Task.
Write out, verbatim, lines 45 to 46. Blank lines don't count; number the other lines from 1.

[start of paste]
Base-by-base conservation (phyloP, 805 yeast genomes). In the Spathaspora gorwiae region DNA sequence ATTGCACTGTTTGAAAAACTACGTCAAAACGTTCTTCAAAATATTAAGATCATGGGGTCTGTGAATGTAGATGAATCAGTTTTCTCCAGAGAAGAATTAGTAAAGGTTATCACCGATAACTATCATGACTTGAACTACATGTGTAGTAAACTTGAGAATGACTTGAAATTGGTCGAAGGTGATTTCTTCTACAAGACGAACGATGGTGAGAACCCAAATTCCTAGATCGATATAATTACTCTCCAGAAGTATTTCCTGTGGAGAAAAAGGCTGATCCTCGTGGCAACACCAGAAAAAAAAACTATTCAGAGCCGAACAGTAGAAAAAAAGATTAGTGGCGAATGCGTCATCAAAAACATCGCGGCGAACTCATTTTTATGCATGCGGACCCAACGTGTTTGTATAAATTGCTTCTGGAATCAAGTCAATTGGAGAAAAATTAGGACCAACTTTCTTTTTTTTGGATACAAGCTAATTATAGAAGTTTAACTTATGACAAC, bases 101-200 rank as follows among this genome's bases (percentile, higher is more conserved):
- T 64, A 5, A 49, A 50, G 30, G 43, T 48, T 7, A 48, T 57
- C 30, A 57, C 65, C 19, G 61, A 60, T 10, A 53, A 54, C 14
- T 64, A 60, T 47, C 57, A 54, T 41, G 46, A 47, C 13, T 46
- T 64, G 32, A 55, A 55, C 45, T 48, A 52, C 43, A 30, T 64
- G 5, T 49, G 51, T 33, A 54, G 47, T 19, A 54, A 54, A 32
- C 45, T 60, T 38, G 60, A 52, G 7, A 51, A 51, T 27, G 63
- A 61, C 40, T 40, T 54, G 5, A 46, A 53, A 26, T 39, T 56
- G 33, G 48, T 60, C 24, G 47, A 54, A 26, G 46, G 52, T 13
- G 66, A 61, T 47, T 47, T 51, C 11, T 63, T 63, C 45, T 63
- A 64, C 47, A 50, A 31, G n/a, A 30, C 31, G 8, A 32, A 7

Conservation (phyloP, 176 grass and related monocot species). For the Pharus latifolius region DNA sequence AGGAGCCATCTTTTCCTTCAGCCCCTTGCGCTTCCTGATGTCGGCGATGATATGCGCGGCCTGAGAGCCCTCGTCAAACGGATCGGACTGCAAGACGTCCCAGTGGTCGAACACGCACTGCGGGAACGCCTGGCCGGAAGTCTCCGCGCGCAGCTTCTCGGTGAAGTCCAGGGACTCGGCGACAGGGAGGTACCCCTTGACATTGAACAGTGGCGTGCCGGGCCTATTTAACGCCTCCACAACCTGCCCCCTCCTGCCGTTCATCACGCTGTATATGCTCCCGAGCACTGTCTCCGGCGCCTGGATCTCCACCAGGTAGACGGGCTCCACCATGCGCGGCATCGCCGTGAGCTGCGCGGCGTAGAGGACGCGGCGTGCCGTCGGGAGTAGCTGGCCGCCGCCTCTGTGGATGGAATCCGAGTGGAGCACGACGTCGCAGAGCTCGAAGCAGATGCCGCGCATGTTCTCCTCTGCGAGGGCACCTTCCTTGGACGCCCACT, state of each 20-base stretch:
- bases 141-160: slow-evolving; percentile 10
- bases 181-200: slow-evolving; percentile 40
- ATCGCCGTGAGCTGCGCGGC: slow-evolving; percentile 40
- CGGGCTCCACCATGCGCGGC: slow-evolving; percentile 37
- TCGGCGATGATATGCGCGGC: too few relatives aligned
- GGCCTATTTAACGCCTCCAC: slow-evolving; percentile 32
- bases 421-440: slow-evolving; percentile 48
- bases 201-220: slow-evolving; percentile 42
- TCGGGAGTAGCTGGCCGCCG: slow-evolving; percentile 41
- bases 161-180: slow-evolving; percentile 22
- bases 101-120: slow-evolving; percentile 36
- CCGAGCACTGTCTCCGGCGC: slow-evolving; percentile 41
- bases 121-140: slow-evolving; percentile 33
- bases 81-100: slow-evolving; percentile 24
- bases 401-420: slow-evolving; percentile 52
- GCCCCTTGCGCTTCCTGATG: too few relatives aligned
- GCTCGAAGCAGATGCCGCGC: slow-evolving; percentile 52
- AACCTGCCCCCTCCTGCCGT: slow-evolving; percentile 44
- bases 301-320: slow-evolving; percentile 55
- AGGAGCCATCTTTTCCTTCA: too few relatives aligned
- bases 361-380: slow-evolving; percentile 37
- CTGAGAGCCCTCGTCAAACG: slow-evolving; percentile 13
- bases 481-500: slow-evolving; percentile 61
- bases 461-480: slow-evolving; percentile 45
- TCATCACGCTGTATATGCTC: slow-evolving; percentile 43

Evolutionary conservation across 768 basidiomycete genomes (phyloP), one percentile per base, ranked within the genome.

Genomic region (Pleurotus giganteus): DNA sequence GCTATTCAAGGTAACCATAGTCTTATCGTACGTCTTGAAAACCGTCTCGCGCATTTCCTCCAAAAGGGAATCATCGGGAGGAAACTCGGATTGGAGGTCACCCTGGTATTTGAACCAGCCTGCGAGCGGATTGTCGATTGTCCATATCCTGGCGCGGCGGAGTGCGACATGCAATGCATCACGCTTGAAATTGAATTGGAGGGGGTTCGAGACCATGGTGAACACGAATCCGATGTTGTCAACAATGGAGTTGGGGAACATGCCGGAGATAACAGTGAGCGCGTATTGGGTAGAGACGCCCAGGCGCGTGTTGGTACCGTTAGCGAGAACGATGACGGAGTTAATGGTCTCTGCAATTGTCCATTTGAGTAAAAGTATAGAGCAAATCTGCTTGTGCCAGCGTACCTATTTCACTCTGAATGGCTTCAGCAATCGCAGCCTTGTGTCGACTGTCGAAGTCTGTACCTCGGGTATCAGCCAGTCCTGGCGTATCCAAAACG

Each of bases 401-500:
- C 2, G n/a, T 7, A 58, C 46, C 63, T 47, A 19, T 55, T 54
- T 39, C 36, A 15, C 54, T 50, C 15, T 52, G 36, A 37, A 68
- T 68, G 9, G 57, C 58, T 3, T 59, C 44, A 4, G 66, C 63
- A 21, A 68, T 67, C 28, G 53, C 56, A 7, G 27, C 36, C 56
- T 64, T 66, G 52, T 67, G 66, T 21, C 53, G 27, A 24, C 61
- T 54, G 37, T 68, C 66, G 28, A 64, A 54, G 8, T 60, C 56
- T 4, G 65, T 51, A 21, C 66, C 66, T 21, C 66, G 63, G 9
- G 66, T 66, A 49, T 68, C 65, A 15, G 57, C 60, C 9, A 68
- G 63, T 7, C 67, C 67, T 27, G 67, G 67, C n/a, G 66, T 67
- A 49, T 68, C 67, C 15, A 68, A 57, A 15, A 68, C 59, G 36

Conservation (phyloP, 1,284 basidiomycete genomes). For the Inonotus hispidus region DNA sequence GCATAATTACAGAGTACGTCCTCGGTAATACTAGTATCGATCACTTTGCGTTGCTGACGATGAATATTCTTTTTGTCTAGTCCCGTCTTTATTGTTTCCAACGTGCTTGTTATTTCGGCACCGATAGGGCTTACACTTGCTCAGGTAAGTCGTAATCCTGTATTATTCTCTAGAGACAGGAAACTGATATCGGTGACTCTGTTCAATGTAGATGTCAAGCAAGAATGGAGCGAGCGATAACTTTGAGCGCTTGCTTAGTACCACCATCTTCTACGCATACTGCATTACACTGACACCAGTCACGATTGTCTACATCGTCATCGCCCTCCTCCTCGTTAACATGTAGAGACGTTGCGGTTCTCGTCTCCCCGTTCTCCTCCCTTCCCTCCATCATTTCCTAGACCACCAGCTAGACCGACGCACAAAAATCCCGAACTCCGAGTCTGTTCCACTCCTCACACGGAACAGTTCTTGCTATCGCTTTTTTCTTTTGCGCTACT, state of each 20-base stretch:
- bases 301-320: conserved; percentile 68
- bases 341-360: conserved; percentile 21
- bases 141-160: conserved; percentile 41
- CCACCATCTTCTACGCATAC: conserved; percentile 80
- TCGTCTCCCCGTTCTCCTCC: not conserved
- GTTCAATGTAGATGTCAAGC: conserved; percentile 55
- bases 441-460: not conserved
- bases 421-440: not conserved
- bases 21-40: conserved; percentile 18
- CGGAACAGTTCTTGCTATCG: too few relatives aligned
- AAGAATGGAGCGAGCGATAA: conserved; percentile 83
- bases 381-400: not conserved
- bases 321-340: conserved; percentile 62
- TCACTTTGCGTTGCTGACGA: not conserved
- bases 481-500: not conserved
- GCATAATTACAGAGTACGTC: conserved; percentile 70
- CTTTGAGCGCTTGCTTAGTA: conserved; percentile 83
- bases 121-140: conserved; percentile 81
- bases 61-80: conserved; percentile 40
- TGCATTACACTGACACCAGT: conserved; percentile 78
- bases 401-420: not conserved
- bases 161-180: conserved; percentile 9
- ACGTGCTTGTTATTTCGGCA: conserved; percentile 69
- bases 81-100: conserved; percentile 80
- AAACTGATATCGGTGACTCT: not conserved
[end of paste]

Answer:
- T 64, T 66, G 52, T 67, G 66, T 21, C 53, G 27, A 24, C 61
- T 54, G 37, T 68, C 66, G 28, A 64, A 54, G 8, T 60, C 56